She questioned my last few statements with a face full of confusion. 

"The boys don't have anything?" 

I wanted to flash a big red light into her eyes. NO! The boys don't have anything. The last all-boys school in Baltimore is closed. And all of the other all-boy schools are private schools that "real" Baltimore families couldn't afford to send their sons to, even if they worked 3 jobs. 

I thought about her this morning as I sat in the Grand Ballroom of the Drake Hotel, listening to Diane Ravitch interview Karen Lewis - the head of the Chicago Teachers' Union, who led the teacher strike back in 2012. Ravitch's first question was, "Should the nation go on a teacher strike?" The entire ballroom sang and danced as they cheered, in clear support of a national teacher strike. Jose Vilson, blogger and author of "This is Just a Test" was sitting next to me. He looked at me, with questions in eyes, wondering why I wasn't up cheering with the other teachers. 

It's not that I disagree with a national teacher strike but that's just not my current fight. I was glad when Lewis answered Ravitch by saying, "That would take a lot of organizing amongst ourselves...." I couldn't agree more. How can we have a national teacher strike without having a clear purpose on what we all deem important. For all I know, these cheering teachers and activist could be just as clueless about the needs of black children as the woman from last night. 

I looked around at the over-represented faces of the middle-aged, middle class whites that made up the majority of the room and felt like I was in the wrong conference. What am I doing here right now? I applaud the teachers who are leading the opt-outs of standardized test across the country but I can't find the energy to join that fight when many of my students are still not reading on grade level, when my kids have math-phobia that grows by the day, and when there are so many students who have no idea about the truth about how we got here in the first place. My fight lives in the classroom. I get it - the opt-outs are trying to end the tests so that we can spend less time preparing for them and more time actually teaching the kids - but will this really happen? I hope so but in the meantime, I've got one priority and that is to empower my students by teaching them who they are and pushing them to do much more than they ever dreamt they could do. My next task will be to figure out how to attract more fighters of color, who know the struggle first hand, and have no ulterior motives. Are they out there?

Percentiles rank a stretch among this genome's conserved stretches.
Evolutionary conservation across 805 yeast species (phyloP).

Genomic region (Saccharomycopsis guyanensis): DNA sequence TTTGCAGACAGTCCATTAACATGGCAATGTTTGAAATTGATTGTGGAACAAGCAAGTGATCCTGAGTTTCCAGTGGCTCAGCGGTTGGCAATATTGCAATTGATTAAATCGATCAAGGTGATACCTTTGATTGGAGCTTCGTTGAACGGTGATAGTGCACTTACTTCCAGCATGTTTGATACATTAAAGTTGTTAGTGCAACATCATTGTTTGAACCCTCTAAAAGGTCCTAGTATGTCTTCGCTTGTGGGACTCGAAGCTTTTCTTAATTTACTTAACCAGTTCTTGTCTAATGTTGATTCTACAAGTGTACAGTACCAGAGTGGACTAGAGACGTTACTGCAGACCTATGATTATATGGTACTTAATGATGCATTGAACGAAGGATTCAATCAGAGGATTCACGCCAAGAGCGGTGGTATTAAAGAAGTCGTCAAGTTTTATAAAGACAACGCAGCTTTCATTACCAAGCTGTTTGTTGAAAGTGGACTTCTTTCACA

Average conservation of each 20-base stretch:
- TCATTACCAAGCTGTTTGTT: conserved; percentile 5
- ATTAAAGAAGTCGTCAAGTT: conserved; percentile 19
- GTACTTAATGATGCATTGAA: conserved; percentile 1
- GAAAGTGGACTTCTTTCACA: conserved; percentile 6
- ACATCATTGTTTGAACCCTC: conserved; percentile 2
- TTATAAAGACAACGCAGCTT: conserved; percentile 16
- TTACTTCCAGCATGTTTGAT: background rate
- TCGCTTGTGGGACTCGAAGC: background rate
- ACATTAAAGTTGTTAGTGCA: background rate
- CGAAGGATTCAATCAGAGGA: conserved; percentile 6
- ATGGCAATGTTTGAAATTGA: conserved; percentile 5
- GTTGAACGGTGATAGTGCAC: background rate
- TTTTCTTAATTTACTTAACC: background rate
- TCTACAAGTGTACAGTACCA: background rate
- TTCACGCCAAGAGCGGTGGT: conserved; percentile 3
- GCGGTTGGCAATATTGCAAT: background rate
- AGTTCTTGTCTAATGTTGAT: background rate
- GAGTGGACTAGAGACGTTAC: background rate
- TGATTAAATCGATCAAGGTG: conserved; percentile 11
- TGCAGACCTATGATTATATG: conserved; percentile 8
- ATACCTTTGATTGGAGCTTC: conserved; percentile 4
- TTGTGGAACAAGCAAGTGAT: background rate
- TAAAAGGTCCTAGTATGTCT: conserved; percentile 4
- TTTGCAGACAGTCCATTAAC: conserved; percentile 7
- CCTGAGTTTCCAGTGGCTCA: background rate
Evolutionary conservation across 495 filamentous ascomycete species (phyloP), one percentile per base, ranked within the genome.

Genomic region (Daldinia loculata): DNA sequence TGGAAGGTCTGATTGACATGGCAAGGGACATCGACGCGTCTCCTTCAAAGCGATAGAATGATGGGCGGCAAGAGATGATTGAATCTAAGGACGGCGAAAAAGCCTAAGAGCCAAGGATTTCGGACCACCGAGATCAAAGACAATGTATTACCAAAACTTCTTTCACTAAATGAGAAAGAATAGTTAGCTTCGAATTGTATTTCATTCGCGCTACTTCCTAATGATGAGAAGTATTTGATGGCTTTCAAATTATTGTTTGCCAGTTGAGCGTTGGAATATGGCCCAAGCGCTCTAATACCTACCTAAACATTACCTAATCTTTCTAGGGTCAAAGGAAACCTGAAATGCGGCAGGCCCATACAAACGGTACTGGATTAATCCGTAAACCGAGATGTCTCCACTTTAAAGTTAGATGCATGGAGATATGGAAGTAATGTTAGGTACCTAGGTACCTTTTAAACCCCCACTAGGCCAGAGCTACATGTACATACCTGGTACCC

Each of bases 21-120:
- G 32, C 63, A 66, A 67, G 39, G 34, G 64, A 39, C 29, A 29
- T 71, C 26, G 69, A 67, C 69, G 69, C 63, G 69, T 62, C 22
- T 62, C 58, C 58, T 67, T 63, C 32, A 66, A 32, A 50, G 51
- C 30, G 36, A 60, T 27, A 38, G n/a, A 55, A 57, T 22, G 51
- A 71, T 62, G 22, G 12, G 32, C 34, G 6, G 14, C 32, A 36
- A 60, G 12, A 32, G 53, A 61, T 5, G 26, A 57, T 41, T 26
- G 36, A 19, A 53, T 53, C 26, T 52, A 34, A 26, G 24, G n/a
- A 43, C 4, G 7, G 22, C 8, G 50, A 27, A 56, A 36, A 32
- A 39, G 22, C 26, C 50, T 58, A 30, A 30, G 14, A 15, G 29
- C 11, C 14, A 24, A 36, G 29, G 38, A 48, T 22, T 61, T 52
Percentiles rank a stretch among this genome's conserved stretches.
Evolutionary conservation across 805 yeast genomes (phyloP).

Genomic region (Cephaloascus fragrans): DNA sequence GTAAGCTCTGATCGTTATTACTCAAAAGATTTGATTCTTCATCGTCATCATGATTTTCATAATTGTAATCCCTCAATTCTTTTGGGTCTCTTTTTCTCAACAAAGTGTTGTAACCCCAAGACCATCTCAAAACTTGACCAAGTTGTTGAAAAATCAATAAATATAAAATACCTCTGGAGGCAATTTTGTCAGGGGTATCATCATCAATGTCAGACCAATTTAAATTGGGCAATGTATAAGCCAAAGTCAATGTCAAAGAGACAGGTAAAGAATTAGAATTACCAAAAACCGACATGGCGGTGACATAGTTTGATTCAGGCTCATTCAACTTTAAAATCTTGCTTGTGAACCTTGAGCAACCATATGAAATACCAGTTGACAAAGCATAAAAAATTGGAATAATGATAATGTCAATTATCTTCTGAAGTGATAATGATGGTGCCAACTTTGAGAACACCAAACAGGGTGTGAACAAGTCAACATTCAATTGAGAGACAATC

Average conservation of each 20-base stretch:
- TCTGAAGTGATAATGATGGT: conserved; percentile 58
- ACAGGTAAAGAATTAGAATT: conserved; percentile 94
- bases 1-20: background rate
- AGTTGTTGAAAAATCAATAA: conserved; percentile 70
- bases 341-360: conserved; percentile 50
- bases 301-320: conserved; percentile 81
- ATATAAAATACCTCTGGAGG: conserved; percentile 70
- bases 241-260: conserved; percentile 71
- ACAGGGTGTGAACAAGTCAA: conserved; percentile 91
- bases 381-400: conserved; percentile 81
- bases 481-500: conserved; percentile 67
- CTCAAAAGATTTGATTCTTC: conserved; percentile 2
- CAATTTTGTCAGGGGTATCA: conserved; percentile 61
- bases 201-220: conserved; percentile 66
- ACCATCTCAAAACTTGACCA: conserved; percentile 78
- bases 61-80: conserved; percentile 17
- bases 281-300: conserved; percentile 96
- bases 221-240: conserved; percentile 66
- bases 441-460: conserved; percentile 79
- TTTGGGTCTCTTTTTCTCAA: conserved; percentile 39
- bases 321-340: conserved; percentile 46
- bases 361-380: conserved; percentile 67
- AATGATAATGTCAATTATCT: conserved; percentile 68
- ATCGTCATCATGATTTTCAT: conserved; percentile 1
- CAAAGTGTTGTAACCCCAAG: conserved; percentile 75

Comments

  1. Yes they are!, they're just up to their necks in in paper work, and preparations for the standardized exams ... my cousin is an NYC Public school educator and she is beyond frustrated with the system. Its causing her to lose her passion for teaching.